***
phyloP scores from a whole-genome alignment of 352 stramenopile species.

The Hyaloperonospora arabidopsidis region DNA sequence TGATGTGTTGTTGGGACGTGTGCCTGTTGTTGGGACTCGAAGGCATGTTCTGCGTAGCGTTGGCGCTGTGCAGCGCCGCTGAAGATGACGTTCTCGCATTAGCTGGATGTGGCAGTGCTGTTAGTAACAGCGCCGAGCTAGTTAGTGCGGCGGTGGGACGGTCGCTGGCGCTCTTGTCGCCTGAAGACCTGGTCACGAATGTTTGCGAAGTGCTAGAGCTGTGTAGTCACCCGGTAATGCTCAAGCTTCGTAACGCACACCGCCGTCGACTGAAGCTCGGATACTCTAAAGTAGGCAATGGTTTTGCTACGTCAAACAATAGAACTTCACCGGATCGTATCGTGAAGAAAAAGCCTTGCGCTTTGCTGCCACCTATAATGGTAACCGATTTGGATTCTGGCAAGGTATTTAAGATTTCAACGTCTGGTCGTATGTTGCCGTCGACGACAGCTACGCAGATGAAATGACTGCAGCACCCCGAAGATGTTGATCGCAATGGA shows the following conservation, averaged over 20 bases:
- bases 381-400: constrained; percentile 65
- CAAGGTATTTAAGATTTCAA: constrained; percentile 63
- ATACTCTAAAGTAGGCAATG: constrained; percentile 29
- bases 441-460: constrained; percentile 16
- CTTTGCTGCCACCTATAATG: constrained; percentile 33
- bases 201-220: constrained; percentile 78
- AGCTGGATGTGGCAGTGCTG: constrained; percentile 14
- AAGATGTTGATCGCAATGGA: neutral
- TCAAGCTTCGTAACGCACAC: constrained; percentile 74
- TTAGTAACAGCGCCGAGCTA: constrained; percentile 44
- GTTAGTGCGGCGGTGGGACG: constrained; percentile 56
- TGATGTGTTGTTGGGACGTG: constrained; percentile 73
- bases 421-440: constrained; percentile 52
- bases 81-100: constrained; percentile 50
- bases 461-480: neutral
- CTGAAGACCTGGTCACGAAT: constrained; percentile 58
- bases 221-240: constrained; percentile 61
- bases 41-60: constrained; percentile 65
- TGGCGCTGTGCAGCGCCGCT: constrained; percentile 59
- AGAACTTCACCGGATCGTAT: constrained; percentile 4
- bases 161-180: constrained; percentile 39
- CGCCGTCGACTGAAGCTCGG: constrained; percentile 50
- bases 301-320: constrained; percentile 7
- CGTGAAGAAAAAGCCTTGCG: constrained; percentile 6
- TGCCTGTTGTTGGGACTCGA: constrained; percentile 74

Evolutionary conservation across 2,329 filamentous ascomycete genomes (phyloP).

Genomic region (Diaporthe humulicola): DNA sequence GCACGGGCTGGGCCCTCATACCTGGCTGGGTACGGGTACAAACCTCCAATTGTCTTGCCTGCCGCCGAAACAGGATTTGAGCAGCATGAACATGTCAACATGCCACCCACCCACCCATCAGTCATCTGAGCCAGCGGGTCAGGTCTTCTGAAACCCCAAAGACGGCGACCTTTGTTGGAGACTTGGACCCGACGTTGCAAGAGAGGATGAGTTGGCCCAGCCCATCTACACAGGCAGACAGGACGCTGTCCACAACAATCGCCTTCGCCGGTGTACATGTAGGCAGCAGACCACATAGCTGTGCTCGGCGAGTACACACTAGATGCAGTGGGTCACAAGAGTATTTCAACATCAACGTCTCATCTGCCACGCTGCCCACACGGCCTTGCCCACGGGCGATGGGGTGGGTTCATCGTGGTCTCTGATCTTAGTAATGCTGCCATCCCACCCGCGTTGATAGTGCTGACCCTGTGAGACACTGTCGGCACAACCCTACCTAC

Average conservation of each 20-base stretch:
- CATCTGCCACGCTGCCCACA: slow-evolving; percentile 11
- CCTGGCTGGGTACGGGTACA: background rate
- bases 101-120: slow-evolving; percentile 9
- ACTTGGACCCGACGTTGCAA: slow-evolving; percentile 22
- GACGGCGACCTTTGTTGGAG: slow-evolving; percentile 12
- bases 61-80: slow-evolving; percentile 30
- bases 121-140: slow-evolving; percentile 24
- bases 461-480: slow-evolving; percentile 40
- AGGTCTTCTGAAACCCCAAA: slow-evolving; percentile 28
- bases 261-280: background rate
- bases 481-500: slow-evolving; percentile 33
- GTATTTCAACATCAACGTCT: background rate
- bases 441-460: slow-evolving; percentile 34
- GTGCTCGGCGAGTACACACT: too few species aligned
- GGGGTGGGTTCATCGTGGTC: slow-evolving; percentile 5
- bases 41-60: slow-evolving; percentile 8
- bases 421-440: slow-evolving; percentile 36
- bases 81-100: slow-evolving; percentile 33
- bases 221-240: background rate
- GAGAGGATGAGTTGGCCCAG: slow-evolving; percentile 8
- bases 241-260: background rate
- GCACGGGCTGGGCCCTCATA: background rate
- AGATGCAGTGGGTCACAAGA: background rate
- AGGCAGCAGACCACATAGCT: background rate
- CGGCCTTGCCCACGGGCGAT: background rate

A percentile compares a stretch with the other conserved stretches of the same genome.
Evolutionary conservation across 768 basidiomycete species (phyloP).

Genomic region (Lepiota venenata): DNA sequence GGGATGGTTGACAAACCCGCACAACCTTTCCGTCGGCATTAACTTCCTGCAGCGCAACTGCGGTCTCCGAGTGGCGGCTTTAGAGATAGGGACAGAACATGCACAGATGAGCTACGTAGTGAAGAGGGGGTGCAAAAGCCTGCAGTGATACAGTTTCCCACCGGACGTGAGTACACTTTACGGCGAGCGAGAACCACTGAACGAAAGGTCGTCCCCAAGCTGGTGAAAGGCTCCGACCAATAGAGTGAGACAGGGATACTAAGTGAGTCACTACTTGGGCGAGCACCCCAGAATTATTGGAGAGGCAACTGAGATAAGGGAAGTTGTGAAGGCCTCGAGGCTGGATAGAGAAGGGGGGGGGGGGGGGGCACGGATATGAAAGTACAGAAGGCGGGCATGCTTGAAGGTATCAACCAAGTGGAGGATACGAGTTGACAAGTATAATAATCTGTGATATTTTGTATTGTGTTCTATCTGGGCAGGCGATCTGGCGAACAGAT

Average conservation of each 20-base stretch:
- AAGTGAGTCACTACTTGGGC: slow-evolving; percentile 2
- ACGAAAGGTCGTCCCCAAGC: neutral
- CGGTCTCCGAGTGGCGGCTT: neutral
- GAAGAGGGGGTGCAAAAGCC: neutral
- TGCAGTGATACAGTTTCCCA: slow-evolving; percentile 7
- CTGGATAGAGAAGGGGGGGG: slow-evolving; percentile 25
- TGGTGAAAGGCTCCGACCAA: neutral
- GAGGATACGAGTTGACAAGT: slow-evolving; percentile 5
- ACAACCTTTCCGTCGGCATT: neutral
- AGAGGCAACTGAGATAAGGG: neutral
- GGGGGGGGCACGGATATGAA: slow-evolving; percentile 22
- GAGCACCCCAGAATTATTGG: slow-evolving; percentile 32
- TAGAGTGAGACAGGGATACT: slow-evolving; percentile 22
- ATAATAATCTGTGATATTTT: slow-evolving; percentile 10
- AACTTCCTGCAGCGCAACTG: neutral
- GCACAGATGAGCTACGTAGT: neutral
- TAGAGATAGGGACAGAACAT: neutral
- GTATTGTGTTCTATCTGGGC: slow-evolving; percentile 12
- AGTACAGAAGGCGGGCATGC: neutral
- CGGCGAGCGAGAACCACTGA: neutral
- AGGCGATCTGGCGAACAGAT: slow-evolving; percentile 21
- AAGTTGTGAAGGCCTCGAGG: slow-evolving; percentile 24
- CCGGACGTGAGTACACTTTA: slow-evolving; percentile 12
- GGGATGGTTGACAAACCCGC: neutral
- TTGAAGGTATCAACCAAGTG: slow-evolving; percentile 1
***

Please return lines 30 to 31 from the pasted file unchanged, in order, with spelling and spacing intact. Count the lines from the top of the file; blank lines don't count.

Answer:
Average conservation of each 20-base stretch:
- CATCTGCCACGCTGCCCACA: slow-evolving; percentile 11